But being and reflecting, through thoughts and speech? That was the way I handled it.
It’s important to note that depression, be it seasonal or circumstantial played a huge part in this. I came into the 30 Day Challenge a sad flower that wanted to find some clarity. I was battling post-holiday blues, a bout of ennui and a feeling of being stuck in a life that hasn’t really changed over the years, causing me to increasingly doubt my life’s path. I came into this month making promises to myself and others that I didn’t know I could keep. I promised myself I would be attentive, that I would go about this challenge with perfection as the goal. I would do the yoga, do the work and crush all the goals in the meantime. I’d finish editing my novel, I’d be happy and my life would be so much better. That was the rumour, after all: that quitting drinking makes your life so much better. Does this type of thinking ring a bell to anybody? “I’m either doing everything, or nothing at all.”
But instead of doing the work, I stayed sober and picked up cigarettes again. I broke promises and neglected some commitments. I would show up to sharing circles and cry amidst everyone’s happy news. I wasn’t necessarily not okay, but I also wasn’t great. Perhaps it was pressure that was making me avoidant. Perhaps this was the answer to the rubik’s cube that was my brain. Maybe if I can let go of expectation, the expectation to achieve perfection and be happy with progress, my Dry January experience could’ve been a little less guilt-ridden. Guilt holds us back, right? It keeps us from doing the things that are good for us because we act out in rebellion as a result. Whether that be picking up a drink or ditching yoga, not editing the chapters of your novel that you’ve been working on for two years and have gotten two grants for or not journaling because you want to rebel against the truth. If I were to do anything differently, if I were to embark on another sober month, I could say that I would take the yoga and journaling parts of my journey a little more seriously. That I wouldn’t only talk about my feelings but meditate on them as well and write about them a little more. I could pass that judgment onto myself, and try to reach a level of perfection, but I think the ultimate lesson I can take away from this whole experience is that there is no such thing as perfection and that both sobriety and life look different on everybody. Everyone’s journey is different, and if yours (or in this case, mine) doesn’t include yoga and meditation, or journaling, it’s ok. But, having the tools available and being open to learning about them does help. And maybe if we stop trying to force this idea that by changing ourselves we can get better, by being dogmatic we can heal ourselves fully and become these people who we want to be, then we can grow into the people we’re supposed to be instead.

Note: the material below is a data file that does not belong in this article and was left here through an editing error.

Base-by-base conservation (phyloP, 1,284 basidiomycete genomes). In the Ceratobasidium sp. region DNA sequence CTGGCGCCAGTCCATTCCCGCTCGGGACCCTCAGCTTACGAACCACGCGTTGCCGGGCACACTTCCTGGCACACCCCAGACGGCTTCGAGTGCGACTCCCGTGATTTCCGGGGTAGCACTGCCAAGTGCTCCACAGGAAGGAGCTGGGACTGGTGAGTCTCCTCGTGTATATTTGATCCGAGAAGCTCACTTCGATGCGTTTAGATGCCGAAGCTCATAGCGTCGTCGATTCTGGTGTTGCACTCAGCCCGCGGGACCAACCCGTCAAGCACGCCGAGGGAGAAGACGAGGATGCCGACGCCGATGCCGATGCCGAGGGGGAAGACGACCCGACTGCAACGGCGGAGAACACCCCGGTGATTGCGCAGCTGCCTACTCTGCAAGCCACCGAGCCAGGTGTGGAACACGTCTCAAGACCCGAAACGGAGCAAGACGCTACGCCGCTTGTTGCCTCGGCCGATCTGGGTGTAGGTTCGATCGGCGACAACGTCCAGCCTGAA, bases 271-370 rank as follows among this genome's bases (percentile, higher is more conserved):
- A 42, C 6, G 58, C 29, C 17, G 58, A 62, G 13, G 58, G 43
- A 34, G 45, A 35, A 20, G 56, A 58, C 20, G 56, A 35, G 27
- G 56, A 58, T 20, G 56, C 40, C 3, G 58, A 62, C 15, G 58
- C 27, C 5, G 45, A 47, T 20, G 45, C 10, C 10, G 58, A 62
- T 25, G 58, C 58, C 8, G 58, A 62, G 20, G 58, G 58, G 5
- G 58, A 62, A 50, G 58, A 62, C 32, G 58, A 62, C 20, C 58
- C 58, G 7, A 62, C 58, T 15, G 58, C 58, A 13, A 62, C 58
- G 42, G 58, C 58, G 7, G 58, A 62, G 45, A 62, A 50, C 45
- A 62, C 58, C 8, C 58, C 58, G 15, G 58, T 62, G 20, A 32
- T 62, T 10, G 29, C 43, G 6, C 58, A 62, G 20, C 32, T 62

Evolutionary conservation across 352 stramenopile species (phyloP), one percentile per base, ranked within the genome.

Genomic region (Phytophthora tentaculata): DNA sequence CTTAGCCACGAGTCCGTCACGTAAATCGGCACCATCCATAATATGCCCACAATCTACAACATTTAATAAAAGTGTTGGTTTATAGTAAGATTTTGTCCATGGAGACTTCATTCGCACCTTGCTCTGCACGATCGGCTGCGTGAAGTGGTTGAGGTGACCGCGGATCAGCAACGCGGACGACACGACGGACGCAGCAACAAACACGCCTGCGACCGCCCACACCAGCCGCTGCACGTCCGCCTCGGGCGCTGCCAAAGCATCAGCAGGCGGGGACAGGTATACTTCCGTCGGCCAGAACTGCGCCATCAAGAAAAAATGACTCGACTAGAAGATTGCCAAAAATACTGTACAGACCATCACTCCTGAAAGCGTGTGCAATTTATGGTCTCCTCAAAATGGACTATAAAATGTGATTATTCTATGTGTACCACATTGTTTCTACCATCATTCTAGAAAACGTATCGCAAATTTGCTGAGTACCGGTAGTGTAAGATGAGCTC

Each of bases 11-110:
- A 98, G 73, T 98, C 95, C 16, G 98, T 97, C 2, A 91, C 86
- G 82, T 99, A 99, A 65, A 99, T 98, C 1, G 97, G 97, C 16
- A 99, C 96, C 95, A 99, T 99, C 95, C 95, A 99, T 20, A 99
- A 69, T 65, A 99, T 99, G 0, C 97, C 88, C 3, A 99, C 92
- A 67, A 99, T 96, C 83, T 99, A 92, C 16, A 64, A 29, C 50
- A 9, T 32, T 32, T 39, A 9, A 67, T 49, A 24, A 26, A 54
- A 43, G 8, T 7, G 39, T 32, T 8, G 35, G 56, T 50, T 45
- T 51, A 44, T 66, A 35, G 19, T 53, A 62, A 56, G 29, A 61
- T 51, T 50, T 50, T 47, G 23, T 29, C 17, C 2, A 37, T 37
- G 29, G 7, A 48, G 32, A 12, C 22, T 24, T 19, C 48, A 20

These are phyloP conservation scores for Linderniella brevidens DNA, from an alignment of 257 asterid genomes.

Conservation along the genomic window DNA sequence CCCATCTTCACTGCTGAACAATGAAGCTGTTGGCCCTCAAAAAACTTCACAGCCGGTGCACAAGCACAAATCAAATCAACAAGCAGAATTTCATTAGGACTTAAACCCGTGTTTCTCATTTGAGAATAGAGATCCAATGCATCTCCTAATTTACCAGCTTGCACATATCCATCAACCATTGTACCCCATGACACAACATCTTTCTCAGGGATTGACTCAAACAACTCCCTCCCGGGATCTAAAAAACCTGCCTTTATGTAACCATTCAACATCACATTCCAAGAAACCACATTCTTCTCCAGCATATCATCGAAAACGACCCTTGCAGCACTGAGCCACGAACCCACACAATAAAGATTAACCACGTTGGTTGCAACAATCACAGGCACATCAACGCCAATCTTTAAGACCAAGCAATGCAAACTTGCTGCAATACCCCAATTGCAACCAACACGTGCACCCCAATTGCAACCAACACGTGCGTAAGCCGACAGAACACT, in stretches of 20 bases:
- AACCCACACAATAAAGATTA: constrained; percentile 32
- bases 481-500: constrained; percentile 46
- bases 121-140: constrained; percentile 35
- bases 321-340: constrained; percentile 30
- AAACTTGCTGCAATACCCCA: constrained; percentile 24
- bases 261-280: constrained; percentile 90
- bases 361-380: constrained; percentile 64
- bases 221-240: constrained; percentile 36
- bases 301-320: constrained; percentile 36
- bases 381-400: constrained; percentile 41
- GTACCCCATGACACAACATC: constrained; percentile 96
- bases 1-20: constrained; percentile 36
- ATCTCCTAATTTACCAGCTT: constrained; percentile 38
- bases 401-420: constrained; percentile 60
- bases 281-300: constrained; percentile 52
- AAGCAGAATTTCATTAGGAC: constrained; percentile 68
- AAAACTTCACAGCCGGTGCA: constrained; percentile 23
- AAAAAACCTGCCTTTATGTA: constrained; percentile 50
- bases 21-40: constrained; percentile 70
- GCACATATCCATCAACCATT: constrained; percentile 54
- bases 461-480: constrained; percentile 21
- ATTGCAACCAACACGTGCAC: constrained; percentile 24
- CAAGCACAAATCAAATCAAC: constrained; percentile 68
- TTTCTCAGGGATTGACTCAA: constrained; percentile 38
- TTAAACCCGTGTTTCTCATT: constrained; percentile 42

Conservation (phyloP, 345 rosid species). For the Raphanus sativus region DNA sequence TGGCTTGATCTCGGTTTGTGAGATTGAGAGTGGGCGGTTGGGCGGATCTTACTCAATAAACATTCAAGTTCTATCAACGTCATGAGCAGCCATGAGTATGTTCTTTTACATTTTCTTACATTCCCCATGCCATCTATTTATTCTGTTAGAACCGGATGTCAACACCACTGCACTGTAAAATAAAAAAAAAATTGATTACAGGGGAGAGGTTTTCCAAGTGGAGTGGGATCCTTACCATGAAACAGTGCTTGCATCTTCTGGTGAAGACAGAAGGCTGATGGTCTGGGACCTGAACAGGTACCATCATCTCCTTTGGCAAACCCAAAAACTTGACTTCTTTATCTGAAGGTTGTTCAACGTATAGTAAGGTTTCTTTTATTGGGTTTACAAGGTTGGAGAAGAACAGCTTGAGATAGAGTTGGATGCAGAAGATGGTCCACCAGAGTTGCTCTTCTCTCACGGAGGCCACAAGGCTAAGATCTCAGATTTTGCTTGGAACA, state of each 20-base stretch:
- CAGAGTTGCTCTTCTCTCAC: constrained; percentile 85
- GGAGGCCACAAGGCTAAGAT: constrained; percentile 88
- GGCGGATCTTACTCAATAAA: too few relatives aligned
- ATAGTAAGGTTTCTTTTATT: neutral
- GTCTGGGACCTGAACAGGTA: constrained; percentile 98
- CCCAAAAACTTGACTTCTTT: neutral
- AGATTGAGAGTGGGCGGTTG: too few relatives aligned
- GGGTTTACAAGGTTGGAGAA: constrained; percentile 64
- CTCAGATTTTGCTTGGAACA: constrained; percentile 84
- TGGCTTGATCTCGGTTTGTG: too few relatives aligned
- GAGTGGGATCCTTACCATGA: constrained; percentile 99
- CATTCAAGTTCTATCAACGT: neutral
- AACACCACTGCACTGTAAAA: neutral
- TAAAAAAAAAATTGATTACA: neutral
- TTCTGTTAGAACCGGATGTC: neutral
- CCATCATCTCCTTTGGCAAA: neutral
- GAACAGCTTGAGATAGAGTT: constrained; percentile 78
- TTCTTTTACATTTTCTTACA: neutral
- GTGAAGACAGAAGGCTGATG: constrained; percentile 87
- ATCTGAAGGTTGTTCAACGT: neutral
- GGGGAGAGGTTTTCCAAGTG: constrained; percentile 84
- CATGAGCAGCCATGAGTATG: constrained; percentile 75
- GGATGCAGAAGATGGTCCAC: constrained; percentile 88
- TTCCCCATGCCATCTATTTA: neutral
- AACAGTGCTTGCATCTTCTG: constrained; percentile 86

Just remember: yoga really is always a good idea. And as someone who’s been avoiding her mat for most of the month, I can say with confidence that those of us who avoid it really do need it. But no shame here - we can always savasana. Some of us, myself for one, are sleepier than others. Happy journey if you’re newly embarking. It’s one that you will surely not regret.